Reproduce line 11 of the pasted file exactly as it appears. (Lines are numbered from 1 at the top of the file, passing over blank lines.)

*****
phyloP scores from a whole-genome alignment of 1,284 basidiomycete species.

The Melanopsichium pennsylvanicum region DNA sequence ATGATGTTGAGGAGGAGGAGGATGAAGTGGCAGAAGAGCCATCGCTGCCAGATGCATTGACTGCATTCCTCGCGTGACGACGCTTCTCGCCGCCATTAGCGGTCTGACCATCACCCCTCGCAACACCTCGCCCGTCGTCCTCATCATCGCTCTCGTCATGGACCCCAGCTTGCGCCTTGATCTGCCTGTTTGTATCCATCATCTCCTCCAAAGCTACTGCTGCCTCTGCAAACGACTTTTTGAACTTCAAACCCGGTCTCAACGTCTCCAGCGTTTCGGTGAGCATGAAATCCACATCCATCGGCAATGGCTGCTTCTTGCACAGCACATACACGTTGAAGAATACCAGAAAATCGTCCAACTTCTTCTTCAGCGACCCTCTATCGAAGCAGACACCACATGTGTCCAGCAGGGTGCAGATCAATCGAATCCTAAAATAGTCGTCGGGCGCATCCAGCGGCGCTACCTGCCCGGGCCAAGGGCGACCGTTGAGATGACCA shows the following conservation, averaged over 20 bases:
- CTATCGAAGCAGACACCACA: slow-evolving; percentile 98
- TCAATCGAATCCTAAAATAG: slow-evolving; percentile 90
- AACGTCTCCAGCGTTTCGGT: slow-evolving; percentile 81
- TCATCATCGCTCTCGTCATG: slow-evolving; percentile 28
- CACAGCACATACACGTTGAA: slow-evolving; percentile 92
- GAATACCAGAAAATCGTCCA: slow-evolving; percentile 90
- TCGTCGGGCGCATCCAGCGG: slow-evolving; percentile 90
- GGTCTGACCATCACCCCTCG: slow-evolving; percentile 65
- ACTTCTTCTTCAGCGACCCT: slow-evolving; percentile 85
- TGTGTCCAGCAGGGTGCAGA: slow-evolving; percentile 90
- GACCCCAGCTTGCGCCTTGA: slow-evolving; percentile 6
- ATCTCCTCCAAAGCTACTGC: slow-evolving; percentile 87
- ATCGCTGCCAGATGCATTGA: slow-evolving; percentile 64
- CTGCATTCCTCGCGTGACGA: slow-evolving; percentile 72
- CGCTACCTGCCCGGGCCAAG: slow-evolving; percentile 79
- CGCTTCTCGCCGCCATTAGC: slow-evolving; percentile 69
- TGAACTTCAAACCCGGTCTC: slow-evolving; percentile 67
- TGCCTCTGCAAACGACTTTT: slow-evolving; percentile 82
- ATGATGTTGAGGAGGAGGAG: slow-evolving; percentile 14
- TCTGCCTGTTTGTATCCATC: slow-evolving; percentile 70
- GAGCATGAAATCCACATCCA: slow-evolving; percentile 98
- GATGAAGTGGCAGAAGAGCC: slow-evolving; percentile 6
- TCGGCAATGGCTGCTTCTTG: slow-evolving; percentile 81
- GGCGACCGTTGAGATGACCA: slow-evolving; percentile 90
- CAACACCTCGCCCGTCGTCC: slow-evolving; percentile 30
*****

- ACTTCTTCTTCAGCGACCCT: slow-evolving; percentile 85